Wouldn’t it be nice if Arizona sports fans lived in a world where their beloved teams were powerhouses winning championships in every sport on a semi-regular basis? Some facsimile of the 2000s in Boston where downtown celebration parades were almost more commonplace than Pac-12 officials blowing calls or Vin Disel making a bad movie?
Phoenix seems to embrace the idea of being the tortured souls of the sports universe (sorry Cleveland, but we are right there with you). We wear the “same ole Cardinals”, John Paxson, Denny Green meltdowns, UofA’s Rose Bowl futility, the 1969 coin toss, Ryan Braun, David Boston in the 1997 Rose Bowl and a myriad of other issues as badges of honor.
As sports fans do we more define ourselves by the misery than the major championship the Diamondbacks delivered in 2001? Would we rather sit and lament about Ryan Braun being more juiced up than Sylvester Stalone and Arnold Schwarzenegger in the trailer for The Escape in 2011 or cry over Mario Ellie’s “kiss of death” than remember Luis Gonzalez’s 9th inning bloop shot over Derek “bleepin” Jeter or Gar Heard’s “shot heard round the world”? It sure seems that way when you look at Twitter, read Facebook or talk with anyone at a sports bar.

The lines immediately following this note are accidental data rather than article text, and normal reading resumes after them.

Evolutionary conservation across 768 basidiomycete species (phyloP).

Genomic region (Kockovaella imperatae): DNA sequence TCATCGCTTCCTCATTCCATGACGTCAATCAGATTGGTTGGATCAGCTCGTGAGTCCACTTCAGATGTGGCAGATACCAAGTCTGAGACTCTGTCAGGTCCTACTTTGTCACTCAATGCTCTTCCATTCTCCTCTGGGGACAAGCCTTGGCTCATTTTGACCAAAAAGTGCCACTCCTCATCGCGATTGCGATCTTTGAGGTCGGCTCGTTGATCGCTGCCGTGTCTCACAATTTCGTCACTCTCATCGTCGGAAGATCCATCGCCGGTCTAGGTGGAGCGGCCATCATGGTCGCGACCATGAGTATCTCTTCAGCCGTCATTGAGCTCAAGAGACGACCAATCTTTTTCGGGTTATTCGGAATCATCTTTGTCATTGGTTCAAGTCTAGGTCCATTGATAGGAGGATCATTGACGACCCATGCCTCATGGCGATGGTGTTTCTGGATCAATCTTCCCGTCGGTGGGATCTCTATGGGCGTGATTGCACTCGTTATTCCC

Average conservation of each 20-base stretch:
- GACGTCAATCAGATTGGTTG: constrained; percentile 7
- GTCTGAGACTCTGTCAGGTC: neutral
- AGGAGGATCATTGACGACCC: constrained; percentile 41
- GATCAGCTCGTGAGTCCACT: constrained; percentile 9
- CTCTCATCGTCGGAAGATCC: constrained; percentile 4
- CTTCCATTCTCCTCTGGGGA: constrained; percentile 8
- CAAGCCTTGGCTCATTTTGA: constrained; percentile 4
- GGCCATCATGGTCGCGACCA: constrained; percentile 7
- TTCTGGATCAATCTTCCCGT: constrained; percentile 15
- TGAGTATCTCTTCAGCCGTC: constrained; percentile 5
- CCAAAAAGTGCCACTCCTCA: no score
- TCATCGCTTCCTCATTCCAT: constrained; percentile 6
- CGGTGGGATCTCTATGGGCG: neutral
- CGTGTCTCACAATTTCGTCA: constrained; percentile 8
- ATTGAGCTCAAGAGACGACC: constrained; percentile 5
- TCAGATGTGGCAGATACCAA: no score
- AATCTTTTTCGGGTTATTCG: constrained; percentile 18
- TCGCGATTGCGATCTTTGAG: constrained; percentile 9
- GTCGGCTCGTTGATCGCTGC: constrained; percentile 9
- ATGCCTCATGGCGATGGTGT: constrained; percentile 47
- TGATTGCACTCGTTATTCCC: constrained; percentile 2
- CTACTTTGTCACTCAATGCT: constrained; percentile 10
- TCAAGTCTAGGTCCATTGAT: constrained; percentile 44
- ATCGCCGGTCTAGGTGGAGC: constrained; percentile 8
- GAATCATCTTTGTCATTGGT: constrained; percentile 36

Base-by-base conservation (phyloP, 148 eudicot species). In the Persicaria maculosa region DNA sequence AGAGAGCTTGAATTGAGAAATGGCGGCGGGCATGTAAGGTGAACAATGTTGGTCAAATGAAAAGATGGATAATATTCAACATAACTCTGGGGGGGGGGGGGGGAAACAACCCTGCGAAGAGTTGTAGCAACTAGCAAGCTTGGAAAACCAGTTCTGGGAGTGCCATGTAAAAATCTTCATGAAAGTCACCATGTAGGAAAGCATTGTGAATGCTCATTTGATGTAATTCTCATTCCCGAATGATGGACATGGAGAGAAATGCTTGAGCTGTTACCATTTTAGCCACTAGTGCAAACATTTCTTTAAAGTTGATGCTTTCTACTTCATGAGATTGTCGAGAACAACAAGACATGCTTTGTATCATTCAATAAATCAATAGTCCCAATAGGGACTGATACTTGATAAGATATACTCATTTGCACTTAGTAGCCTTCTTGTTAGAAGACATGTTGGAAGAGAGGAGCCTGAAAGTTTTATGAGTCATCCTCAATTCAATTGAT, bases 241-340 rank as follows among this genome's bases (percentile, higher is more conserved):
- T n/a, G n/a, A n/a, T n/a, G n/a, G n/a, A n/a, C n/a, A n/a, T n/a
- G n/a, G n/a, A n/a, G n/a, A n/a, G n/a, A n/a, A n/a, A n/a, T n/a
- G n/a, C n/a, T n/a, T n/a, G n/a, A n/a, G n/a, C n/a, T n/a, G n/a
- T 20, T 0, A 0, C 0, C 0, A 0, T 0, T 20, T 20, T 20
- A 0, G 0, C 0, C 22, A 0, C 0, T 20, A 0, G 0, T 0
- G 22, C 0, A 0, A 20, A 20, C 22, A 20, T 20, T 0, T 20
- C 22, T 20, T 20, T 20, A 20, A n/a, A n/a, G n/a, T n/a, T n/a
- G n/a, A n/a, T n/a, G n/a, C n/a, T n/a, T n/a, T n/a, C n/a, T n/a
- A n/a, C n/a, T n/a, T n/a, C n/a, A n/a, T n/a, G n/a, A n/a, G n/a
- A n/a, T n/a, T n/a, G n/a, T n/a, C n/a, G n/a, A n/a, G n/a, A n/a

Even when Wisconsin fans, who had the right to complain over the last second mishaps of their loss to ASU, expressed their displeasure, Arizona fans responded with a resounding “shut it!” As if they were saying, “you don’t know pain until you’ve walked a mile in our tear stained Nikes.”
Our identity is tied to falling short on the biggest of stages. When Larry Fitzgerald caught the touchdown pass with a little over two minutes to go in the SuperBowl Cardinals fans weren’t thinking, “clear off a space at the Cardinals’ facility the Lombardi trophy” they were left with a pit in their stomach wondering “who’s going to be the next player to join the long list of guys to kill local sports teams?” When the Yankees won Games 3, 4 and 5 in New York or Alfonso Soriano put the Yankees up late in Game 7 of the World Series fans inevitably said “here we go again.”
In his book I Wear the Black Hat author Chuck Klosterman says that a villain in any situation tends to be the person who “who’s the most but does the least.” Does our desire to revel in our own misery make us the bad guys in Arizona sports? Probably. As fans, we hold the power to force change. If we keep coming back for more despite knowing the result will likely be negative, we condition ourselves to accept the outcome. But, that’s OK, it seems to be the way we like it.
As fans our identity is tied to being able to play the “woe is me” card more than the “look at me” one. That may be the best way to deal with it and enjoy sports. When it comes down to it, in every sport, professional or college, there is one champion. One team left standing above everyone else. The sheer probability of winning it all is more minuscule than <i>The Family</i> winning an Oscar for Best Picture or even an award from the Italian American Film Society. If you’re likely going to be witness to more of the agony of defeat than the thrill of victory, why not find a way to enjoy it. Even if that means playing the villain by knowing the most, caring the least and enjoying the misery along the way.